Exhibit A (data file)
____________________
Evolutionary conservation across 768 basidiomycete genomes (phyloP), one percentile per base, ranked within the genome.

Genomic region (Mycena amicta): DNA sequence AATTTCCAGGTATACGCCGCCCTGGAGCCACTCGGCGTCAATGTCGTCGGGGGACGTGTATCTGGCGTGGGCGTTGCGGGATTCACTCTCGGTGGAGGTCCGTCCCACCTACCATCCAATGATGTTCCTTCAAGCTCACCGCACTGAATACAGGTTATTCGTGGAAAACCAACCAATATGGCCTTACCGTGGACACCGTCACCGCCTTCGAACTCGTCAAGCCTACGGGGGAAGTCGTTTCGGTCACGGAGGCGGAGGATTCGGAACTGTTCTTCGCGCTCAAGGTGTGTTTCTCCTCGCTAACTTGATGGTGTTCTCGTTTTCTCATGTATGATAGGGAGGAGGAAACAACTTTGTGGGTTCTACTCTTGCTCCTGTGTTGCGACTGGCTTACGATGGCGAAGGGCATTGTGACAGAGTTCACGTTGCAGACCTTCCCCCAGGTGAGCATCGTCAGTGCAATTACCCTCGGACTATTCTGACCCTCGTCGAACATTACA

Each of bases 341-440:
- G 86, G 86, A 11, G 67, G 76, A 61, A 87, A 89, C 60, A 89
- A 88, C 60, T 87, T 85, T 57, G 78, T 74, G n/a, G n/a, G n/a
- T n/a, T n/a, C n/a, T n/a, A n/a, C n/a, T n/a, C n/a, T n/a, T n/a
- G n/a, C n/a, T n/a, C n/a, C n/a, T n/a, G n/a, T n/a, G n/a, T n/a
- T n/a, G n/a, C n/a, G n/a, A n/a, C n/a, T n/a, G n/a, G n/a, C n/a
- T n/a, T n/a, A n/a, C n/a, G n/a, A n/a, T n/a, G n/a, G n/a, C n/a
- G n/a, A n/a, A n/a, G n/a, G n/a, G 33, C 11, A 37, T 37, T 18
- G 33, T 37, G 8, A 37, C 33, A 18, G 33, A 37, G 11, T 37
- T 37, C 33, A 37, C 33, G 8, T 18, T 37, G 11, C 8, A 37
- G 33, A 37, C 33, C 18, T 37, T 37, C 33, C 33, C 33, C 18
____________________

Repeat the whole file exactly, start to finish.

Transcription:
Evolutionary conservation across 768 basidiomycete genomes (phyloP), one percentile per base, ranked within the genome.

Genomic region (Mycena amicta): DNA sequence AATTTCCAGGTATACGCCGCCCTGGAGCCACTCGGCGTCAATGTCGTCGGGGGACGTGTATCTGGCGTGGGCGTTGCGGGATTCACTCTCGGTGGAGGTCCGTCCCACCTACCATCCAATGATGTTCCTTCAAGCTCACCGCACTGAATACAGGTTATTCGTGGAAAACCAACCAATATGGCCTTACCGTGGACACCGTCACCGCCTTCGAACTCGTCAAGCCTACGGGGGAAGTCGTTTCGGTCACGGAGGCGGAGGATTCGGAACTGTTCTTCGCGCTCAAGGTGTGTTTCTCCTCGCTAACTTGATGGTGTTCTCGTTTTCTCATGTATGATAGGGAGGAGGAAACAACTTTGTGGGTTCTACTCTTGCTCCTGTGTTGCGACTGGCTTACGATGGCGAAGGGCATTGTGACAGAGTTCACGTTGCAGACCTTCCCCCAGGTGAGCATCGTCAGTGCAATTACCCTCGGACTATTCTGACCCTCGTCGAACATTACA

Each of bases 341-440:
- G 86, G 86, A 11, G 67, G 76, A 61, A 87, A 89, C 60, A 89
- A 88, C 60, T 87, T 85, T 57, G 78, T 74, G n/a, G n/a, G n/a
- T n/a, T n/a, C n/a, T n/a, A n/a, C n/a, T n/a, C n/a, T n/a, T n/a
- G n/a, C n/a, T n/a, C n/a, C n/a, T n/a, G n/a, T n/a, G n/a, T n/a
- T n/a, G n/a, C n/a, G n/a, A n/a, C n/a, T n/a, G n/a, G n/a, C n/a
- T n/a, T n/a, A n/a, C n/a, G n/a, A n/a, T n/a, G n/a, G n/a, C n/a
- G n/a, A n/a, A n/a, G n/a, G n/a, G 33, C 11, A 37, T 37, T 18
- G 33, T 37, G 8, A 37, C 33, A 18, G 33, A 37, G 11, T 37
- T 37, C 33, A 37, C 33, G 8, T 18, T 37, G 11, C 8, A 37
- G 33, A 37, C 33, C 18, T 37, T 37, C 33, C 33, C 33, C 18